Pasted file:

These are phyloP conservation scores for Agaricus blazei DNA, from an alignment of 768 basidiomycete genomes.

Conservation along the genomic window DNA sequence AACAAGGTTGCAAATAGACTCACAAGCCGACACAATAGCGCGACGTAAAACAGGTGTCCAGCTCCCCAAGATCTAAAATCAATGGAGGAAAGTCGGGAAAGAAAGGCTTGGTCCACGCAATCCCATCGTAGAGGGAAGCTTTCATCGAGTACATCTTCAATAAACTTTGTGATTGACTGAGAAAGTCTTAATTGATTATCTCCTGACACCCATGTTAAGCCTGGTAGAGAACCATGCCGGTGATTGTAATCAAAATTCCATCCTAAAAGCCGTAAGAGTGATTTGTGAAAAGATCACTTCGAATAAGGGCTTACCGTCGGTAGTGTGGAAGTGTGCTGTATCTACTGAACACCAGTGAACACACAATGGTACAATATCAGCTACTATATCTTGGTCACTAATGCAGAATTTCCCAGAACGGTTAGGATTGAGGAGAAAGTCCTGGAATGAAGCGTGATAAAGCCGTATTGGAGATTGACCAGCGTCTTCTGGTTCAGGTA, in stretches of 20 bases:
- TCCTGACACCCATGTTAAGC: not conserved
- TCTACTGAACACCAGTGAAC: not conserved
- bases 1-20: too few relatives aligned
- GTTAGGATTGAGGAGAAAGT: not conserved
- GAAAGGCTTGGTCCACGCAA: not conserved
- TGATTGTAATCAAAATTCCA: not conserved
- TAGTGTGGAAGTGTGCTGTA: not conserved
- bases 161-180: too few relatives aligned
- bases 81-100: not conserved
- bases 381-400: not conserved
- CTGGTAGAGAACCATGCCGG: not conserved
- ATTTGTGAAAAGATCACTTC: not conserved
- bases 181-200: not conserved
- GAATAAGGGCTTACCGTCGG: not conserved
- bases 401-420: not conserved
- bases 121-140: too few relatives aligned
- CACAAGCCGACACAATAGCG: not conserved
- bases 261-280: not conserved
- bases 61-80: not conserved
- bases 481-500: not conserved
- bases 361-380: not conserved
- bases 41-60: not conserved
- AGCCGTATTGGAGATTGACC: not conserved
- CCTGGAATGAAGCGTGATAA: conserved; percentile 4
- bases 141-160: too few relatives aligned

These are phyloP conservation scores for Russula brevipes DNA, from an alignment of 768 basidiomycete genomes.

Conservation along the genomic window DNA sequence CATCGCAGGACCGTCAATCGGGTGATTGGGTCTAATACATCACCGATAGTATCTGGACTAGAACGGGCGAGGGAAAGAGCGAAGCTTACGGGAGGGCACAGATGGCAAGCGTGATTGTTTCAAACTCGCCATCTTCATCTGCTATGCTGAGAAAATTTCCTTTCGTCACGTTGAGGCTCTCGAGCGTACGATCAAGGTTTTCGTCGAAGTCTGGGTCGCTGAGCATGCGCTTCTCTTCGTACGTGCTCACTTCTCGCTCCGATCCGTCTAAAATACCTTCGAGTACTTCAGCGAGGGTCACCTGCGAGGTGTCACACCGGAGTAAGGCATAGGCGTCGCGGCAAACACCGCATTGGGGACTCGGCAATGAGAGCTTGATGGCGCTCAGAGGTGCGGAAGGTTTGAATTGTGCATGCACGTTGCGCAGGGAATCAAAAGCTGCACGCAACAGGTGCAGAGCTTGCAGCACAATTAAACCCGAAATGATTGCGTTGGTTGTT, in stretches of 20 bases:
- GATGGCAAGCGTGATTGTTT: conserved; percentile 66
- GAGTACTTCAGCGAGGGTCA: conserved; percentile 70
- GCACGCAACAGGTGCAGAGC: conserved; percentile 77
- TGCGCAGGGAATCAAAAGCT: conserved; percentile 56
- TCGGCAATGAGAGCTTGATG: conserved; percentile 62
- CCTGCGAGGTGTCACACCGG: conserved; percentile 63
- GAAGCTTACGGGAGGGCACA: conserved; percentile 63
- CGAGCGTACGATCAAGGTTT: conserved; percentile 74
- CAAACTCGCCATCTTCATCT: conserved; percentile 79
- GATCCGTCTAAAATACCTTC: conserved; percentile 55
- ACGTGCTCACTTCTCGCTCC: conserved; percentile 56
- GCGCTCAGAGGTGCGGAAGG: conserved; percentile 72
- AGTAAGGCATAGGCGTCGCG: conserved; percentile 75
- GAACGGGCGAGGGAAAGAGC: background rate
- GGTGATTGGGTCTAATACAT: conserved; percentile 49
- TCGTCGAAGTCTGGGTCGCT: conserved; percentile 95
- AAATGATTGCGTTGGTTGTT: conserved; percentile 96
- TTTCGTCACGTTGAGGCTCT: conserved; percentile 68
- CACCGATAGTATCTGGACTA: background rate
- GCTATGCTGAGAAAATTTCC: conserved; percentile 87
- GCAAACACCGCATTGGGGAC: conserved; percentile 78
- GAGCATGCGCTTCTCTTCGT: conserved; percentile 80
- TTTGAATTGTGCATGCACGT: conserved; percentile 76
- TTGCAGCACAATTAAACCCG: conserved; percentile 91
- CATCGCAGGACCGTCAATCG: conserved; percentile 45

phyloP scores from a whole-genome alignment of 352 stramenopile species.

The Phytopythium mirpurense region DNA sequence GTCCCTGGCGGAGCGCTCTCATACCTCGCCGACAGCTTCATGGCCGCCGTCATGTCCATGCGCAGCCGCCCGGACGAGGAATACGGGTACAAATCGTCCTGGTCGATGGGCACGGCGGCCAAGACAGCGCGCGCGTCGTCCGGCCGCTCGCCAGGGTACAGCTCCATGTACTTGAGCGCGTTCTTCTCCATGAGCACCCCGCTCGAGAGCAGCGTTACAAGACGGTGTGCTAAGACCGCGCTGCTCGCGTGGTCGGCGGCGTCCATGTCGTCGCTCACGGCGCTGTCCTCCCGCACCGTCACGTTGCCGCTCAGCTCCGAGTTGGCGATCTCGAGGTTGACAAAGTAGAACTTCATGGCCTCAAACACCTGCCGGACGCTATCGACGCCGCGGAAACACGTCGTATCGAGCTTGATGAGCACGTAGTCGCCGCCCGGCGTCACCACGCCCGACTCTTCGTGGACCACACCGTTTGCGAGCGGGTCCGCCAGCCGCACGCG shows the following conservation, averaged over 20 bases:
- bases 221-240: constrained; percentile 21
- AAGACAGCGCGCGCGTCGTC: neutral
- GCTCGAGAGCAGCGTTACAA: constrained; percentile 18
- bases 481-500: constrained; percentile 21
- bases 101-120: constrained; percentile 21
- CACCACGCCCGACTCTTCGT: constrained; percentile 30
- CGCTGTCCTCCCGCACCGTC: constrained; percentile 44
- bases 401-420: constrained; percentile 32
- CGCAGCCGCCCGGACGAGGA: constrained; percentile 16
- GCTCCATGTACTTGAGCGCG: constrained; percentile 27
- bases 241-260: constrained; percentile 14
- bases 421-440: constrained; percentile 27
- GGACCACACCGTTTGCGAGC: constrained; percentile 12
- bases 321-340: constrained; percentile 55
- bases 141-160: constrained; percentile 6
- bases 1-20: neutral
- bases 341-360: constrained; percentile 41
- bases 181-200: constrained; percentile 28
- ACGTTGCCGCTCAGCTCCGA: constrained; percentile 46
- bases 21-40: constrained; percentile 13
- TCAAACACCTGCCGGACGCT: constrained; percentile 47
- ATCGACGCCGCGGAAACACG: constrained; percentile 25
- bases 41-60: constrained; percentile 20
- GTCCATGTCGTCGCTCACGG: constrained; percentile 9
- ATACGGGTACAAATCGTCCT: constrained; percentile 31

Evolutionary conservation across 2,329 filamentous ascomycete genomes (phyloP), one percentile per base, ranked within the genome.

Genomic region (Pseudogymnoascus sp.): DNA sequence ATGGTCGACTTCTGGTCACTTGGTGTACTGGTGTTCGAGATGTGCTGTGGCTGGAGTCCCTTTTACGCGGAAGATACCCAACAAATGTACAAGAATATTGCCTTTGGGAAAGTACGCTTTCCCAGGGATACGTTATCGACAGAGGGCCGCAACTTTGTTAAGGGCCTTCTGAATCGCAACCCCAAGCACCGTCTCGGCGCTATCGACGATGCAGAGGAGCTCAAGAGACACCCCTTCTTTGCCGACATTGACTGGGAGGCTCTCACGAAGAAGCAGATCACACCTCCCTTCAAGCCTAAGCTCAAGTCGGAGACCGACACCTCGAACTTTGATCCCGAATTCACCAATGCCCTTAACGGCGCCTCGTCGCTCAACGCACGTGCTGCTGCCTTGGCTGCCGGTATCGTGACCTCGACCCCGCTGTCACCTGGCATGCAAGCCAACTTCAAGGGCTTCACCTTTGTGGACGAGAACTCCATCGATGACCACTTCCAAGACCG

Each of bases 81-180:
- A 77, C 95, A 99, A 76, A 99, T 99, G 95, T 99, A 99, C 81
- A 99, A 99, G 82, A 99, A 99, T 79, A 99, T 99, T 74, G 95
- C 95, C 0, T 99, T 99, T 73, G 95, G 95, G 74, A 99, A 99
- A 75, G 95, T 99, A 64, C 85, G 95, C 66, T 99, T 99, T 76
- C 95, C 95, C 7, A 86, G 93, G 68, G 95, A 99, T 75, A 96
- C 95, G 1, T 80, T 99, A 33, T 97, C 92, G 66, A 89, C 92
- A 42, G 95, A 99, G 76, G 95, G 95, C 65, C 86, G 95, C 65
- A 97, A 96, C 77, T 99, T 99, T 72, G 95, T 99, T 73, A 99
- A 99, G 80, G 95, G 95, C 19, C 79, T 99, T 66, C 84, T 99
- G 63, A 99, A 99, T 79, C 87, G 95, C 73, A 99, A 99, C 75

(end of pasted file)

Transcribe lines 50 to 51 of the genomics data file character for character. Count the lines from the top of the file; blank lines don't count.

- GCAAACACCGCATTGGGGAC: conserved; percentile 78
- GAGCATGCGCTTCTCTTCGT: conserved; percentile 80